19 20 21

Gazetteer of Parachinar by Rose Keppel, Political agent Kurram 1903-05. Wikipedia, the free encyclopedia, Parachinar.
Khaled Ahmed, “When the State Kills,” Friday Times, September 2001.


The Parachinar paradigm of sectarian violence marked by the use of heavy weapons by both sides, support of Afghan settlers and Taliban for the local Sunnis, and the deployment of the army for restoring order, has been replicated in several other clashes in the tribal areas.22 In 2001, the Parachinari community did not offer shelter to Al Qaeda and Taliban elements fleeing from Afghanistan. In fact, one tribe agreed to shelter the “Arab mujahideen” fleeing from Tora Bora while another betrayed them to the Pakistani authorities who brought them to a jail in Kohat where a gunfight killed 10 of them. A monument to Al Qaeda warriors in Kohat still stands, memorialising also the sectarian violence that unfolded in that city in the days that followed. The new wave of violence in Parachinar erupted in the month of April 2007, when a gunman fired shots on a procession carried out by a particular sect on April 6. This incident triggered the violence between two sects in the area and despite the presence of security forces, the violence has continued unabated through the year.23 On February 16, 2008, a bomb in Parachinar killed 37 members of the Pakistan People's Party after they returned to party headquarters from a rally. There have been numerous other bombings in recent years due to the conflict between Sunni and Shia Muslims. Pakistan has inherited the Kurram Valley vendetta. As the Afghan war loosened its control over the areas, and as Sunnis took part in the war as mujahideen, and the Shias abstained, the administrative competence of the Pakistani officers in the Agency was eroded. The periodic battles that have taken place are also a Pakistani legacy, the Lower Kurram Valley being controlled completely by the anti-Shia organisation earlier called Sipah Sahaba (SSP). Azam Tariq, the Punjabi chief of SSP, became a leader of these Pushtuns more than in Jhang in Punjab from where he had started, and the Kurram Valley factor was clearly the cause of his strength vis-à-vis the Pakistan government. Under General Zia, the trend to attack the Shia began in Parachinar in 1986, when the mujahideen felt hampered by the Turis while marching into Afghanistan to fight the Soviet forces. It was in 1986 that General Zia allowed a “purge” of the Turi Shias in the divided city of Parachinar at the hands of the Sunni Afghan mujahideen in conjunction with the local Sunni population. The Shia organization Tehrike-e-Nifaz-e-Fiqh-e-Jaafaria (TNFJ) had come into being under the leadership of a Turi Shia of Parachinar, Allama Ariful Hussaini in 1983. When the Parachinar massacre occurred, the party was led by him. Allama Hussaini was murdered in Peshawar in August 1988, for which the Turis held General Zia responsible. That was also the year of General Zia’s death (within a fortnight of Hussaini’s murder) in an air-crash in Bahawalpur, and for a time there was rumour of Shia involvement in his assassination although no solid evidence supporting this speculation was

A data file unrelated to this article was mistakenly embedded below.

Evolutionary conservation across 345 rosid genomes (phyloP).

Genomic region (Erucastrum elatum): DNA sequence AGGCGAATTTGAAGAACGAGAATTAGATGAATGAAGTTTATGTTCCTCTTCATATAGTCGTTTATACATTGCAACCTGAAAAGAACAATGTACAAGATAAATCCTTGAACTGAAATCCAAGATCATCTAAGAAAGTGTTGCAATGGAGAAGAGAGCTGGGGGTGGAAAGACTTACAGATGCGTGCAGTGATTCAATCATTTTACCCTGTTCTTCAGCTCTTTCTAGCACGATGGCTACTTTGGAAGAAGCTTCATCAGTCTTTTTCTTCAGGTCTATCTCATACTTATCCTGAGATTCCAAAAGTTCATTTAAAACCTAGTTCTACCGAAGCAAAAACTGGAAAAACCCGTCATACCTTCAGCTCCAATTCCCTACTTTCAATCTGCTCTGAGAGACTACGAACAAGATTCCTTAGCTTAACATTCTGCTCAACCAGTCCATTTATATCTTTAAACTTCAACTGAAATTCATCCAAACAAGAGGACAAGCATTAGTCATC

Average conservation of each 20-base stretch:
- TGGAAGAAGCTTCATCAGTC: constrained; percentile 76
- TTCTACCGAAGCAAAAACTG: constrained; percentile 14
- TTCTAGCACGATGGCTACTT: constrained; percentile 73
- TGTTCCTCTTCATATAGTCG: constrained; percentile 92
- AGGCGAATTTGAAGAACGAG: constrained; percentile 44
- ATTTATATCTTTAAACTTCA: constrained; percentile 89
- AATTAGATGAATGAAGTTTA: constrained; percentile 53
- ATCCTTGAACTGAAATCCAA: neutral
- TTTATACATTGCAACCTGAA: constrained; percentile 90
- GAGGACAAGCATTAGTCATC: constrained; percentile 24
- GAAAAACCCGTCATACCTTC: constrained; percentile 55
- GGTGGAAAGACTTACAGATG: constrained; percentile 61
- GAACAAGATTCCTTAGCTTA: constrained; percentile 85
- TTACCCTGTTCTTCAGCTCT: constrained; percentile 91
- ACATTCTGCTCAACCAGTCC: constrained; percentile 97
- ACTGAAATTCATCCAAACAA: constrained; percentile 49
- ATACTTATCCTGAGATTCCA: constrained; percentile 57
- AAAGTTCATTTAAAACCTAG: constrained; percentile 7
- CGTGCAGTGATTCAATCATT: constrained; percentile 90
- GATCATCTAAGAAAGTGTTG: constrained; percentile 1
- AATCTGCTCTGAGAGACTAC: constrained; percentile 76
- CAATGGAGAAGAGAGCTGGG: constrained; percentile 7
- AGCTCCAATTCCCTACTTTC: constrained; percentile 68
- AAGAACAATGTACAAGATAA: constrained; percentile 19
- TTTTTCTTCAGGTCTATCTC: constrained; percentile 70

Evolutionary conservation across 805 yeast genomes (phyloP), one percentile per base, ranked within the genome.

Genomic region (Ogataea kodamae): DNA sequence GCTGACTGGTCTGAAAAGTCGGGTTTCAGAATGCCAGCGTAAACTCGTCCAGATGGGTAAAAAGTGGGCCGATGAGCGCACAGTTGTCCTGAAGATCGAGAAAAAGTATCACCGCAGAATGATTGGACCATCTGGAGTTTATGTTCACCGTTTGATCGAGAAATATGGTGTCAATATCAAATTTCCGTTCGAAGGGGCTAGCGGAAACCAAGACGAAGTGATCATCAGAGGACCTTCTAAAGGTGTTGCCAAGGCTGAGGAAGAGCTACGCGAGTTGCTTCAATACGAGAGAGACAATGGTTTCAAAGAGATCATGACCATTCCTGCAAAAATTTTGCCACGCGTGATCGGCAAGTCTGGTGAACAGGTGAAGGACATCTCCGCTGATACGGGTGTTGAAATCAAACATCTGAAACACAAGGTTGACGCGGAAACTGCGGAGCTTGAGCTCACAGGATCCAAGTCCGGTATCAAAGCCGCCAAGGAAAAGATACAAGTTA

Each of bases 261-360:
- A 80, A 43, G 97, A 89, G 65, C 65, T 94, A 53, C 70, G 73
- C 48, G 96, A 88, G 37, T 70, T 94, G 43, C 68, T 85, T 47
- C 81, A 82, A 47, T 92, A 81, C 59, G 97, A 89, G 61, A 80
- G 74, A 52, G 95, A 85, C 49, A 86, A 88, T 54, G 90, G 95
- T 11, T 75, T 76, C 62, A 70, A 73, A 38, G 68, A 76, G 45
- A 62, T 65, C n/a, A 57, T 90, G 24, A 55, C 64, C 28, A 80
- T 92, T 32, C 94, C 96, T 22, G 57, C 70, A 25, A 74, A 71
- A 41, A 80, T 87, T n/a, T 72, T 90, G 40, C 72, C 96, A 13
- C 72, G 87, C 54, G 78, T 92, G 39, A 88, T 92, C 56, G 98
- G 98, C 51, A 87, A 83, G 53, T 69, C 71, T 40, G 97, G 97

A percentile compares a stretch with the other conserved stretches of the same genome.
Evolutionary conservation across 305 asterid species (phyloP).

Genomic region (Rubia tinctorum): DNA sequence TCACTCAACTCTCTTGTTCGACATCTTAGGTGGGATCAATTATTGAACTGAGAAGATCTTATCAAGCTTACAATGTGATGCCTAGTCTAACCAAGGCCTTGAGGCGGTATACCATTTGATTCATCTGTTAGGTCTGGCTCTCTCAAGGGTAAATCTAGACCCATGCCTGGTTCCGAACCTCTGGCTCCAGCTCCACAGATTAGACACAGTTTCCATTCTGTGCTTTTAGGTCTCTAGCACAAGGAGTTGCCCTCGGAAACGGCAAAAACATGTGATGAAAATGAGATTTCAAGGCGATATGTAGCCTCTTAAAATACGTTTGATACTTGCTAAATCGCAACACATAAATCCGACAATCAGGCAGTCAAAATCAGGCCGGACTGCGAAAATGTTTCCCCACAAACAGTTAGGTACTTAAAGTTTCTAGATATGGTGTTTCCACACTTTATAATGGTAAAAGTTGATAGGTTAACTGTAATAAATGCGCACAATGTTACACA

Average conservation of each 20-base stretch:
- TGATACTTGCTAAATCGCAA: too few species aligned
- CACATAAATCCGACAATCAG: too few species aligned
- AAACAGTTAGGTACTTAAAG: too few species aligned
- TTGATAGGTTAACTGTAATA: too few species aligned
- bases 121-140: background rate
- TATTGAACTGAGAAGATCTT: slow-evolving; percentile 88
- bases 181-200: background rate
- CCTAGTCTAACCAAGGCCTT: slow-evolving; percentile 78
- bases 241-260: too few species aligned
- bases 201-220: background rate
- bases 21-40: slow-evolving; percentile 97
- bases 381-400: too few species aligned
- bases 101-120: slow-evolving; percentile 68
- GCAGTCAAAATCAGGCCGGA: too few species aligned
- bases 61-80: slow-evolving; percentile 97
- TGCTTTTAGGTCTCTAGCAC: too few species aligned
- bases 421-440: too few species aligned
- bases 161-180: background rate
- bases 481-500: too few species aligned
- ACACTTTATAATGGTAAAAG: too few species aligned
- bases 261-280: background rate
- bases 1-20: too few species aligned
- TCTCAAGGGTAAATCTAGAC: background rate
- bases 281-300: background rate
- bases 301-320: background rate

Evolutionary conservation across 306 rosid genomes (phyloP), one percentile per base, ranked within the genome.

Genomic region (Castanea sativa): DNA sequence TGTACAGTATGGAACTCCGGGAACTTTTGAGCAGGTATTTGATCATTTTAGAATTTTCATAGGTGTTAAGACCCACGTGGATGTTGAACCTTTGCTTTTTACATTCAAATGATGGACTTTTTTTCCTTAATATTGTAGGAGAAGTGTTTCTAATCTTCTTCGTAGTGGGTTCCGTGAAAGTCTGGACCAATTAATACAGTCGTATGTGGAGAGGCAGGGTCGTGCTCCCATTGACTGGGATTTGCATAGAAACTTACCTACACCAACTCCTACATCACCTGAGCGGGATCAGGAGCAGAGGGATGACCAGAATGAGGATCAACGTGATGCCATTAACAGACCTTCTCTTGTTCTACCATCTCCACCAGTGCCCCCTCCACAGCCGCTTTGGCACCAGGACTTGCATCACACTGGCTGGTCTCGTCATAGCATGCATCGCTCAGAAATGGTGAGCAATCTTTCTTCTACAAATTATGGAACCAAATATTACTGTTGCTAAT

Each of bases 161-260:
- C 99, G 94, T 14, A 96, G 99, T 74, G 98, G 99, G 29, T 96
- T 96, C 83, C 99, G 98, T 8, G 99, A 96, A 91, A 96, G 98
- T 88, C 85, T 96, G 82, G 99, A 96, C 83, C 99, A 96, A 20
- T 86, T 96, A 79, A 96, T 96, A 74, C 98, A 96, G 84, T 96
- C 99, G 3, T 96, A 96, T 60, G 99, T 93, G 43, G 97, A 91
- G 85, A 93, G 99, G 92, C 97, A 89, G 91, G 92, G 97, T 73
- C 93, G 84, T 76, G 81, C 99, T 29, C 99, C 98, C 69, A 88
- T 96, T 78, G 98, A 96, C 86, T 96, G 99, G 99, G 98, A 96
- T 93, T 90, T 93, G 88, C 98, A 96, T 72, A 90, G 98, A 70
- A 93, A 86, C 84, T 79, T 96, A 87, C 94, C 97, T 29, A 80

Suroosh Irfani, Pakistan’s Sectarian Violence: Between the “Arabist Shift” and Indo-Persian Culture, Religious Radicalism and Security in South Asia, chapter 07.

Abhishek Behl, Merinews, 27 November 2007,


ever uncovered. But the NWFP governor General Fazle Haq, whom the Turis accused of complicity in the murder of Allama Hussaini, was ambushed and killed in 1991. (Mehram Ali, the Shia terrorist who blew up the Sipah leader Maulana Zia-ur-Rehman Farooqi at the sessions court in Lahore, was trained in Parachinar). 24

There are some people with little knowledge who have resorted to the Kufr slogans against each other. Some Sunnis have called Shi’ahs Kafirs and some Shi’ahs have called Sunnis Kafir. Some people use these slogans for their own political aims and objectives. It is the duty of recognized scholars from among the Sunnis and Shi’ahs both to condemn such slogans. We may explain our respective positions but we must not abuse each other. We should respect each other’s life, property and institutions. There is no place in Islam for religious or sectarian violence. The sectarian violence in Pakistan cannot be the act of any sensible Muslim. This is either done by some foolish Pakistanis or by the enemies of Pakistan. It is painful, shameful, criminal, most disgusting and horrible to see Muslims being killed in a Muslim country in their Masajid. It is the responsibility of the Government of Pakistan and all the people of Pakistan to see that those who committed such crimes are brought to justice immediately.


The daily Times, Islamabad, Monday, November 19, 2007